Mary C. Kelly, Ph.D., is Professor of History at Franklin Pierce University, where she has taught for over twenty years. Her Masters in Modern Irish History is from National University of Ireland, Galway, and she earned a Ph.D. in Modern American History from Syracuse University. Her research explores Irish-American ethnic identity within spheres of faith, political culture, the enduring relationship with Ireland, and Irish-American involvement with the Irish Revolution. Her publications include books The Shamrock and the Lily (2005) and Ireland's Great Famine in Irish American History (2016; 2014), and her current research encompasses nationalist expression and ethnic Irish Protestant contribution to the ethnic identity. Professor Kelly presents on Famine impact and memory, ethnic political culture, and immigrant settlement in Boston and New York. She was honored with a 2014 Keene State College President's Outstanding Women in New Hampshire Award and the 2016 Holyoke St. Patrick's Day Committee Ambassador Award.
Mary C. Kellykellymc@franklinpierce.edu
One of the most striking aspects of the Irish-American historical landscape is the enduring bond between immigrant community and ancestral home. Predictably, this transatlantic narrative is dominated by Catholic-centered political activism and expression. However, the history of Irish-American nationalism should also acknowledge the contribution of Protestant advocates for the cause. This talk focuses on Protestant involvement in 1916-era nationalist activism. The Easter Rising prompted Protestants of various denominational affiliations to stamp their imprint on the nationalist narrative at a crucial juncture in its evolution. In addition to addressing 1916-centered campaigns, this talk probes Protestant deliberation on thorny issues of Ulster's fate and Ireland's contending religious traditions, and culminates with the concerted labors of these partisans in the Protestant Friends of Ireland organization of 1919-22.This program is also available as an online presentation.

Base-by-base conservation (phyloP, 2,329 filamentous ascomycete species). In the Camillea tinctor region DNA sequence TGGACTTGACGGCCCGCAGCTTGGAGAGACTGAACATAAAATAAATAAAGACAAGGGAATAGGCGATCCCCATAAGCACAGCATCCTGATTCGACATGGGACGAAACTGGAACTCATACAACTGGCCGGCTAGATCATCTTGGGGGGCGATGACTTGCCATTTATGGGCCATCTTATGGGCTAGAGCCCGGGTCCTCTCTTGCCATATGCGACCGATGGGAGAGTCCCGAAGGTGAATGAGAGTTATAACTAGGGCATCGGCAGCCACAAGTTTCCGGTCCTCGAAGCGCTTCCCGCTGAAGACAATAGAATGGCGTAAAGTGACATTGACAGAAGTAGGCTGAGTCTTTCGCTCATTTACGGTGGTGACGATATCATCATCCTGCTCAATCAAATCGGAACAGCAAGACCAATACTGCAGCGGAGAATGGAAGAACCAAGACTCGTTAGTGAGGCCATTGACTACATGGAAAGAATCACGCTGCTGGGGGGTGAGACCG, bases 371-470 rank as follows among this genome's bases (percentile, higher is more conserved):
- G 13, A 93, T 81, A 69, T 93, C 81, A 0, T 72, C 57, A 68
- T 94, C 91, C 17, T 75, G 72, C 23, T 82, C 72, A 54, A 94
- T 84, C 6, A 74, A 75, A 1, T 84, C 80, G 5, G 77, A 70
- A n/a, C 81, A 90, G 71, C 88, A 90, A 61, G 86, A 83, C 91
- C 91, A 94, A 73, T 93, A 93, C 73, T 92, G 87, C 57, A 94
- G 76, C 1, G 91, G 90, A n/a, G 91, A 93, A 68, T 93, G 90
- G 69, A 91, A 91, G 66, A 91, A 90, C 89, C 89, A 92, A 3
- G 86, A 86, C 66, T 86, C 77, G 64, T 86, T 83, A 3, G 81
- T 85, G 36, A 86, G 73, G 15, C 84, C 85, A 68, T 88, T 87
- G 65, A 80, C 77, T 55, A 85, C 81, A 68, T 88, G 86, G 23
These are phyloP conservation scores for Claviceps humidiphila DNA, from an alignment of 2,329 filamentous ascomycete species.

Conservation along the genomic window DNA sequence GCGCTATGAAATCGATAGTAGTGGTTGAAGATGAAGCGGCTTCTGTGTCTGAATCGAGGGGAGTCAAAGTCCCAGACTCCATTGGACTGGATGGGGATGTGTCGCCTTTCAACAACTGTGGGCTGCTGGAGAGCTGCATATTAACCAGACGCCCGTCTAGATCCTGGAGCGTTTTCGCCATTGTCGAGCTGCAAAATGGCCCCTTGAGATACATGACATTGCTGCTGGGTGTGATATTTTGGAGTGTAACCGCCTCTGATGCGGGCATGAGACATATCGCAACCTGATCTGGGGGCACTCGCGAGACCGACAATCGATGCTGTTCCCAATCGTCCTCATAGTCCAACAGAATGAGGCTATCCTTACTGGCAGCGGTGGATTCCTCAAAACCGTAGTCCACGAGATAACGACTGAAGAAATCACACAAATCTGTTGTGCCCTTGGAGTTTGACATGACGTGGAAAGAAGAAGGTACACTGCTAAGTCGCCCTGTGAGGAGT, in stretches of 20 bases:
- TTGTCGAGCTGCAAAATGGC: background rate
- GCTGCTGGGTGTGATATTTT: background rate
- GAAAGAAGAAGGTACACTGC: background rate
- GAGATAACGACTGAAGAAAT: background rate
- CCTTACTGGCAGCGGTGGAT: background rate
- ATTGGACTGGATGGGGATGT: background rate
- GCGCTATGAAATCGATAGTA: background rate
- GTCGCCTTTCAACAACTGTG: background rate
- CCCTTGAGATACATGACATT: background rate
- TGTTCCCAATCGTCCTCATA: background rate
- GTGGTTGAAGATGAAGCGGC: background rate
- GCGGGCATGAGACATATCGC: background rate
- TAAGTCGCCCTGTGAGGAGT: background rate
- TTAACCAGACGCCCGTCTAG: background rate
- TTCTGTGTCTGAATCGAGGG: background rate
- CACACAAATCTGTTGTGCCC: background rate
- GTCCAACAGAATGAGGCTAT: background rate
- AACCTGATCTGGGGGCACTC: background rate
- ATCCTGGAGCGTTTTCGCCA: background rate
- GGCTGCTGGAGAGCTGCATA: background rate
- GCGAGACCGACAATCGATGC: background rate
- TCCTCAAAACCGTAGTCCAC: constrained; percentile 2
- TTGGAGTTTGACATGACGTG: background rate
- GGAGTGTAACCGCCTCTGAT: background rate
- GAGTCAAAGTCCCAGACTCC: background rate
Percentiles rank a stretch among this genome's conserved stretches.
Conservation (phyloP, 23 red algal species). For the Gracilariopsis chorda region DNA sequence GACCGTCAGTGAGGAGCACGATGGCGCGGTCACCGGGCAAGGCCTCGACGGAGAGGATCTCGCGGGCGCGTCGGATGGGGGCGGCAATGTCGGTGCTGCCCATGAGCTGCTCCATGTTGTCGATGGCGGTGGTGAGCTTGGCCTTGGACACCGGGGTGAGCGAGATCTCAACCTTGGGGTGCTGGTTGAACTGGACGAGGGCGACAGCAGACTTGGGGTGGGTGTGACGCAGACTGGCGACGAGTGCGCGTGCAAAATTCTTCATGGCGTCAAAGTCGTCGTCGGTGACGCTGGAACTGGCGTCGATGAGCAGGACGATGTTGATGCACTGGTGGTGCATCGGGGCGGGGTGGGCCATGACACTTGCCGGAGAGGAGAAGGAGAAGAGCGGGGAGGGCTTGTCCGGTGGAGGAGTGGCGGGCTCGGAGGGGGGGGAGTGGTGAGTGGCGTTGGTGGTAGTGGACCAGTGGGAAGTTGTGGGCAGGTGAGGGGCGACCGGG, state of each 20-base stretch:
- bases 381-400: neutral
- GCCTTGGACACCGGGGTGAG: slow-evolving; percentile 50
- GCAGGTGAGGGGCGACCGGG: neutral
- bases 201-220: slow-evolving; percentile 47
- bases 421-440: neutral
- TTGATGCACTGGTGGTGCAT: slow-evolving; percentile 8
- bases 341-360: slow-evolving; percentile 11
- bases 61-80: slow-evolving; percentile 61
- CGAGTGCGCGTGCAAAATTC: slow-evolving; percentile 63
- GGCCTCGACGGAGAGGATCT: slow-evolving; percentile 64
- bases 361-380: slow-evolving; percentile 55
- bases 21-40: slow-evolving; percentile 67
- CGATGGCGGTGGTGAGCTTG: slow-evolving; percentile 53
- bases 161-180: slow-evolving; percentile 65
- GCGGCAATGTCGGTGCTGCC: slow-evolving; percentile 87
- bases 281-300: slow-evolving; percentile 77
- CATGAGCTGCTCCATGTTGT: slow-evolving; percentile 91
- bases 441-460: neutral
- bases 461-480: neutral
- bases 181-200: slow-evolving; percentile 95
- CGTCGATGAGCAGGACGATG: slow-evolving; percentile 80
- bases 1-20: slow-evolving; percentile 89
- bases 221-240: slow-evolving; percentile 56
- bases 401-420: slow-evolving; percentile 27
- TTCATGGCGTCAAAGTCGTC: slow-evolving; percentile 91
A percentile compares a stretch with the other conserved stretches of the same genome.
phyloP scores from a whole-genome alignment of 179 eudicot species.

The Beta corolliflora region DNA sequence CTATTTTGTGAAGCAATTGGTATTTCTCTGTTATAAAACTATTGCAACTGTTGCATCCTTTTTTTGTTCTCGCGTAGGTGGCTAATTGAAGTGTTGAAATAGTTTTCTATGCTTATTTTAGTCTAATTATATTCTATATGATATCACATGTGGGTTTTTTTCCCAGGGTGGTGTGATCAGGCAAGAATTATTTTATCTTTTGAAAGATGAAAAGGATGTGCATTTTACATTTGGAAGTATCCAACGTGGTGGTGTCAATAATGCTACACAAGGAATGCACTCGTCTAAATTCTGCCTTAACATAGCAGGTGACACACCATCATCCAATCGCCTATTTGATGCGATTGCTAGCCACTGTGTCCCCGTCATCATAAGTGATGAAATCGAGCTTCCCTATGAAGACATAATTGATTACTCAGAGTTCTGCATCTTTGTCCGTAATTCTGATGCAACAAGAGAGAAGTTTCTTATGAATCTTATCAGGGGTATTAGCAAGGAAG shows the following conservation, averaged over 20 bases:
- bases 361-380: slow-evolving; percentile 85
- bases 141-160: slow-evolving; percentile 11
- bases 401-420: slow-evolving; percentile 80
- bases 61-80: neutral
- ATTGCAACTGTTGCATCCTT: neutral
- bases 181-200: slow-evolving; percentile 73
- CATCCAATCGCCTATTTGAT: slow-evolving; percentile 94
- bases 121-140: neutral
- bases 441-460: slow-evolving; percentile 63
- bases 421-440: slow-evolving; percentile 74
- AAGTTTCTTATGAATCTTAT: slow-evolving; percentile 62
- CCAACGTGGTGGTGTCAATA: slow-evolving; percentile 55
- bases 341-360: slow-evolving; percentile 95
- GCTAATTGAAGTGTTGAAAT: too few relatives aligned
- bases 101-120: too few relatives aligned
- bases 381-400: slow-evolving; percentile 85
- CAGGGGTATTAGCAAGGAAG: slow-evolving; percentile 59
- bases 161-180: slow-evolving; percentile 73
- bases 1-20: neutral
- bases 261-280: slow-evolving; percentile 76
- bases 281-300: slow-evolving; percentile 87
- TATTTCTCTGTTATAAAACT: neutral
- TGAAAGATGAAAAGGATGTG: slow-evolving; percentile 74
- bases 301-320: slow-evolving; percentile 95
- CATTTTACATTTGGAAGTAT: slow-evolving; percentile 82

Drawing on material from her book Ireland's Great Famine in Irish-American History, Dr. Kelly will discuss the role of the Famine in shaping Irish-American ethnic identity. Focusing on the long-term impact of the episode between the 1840s and 1990s, she explores the shadowed landscape of Famine legacy and its status in Irish-American culture today. Referencing contemporary press accounts and the writings of Famine survivors and their descendants, Dr. Kelly shows how interrogating Famine memory enables the Irish on both sides of the Atlantic to deal with the material and emotional inheritance of this tragic experience.This program is also available as an online presentation.
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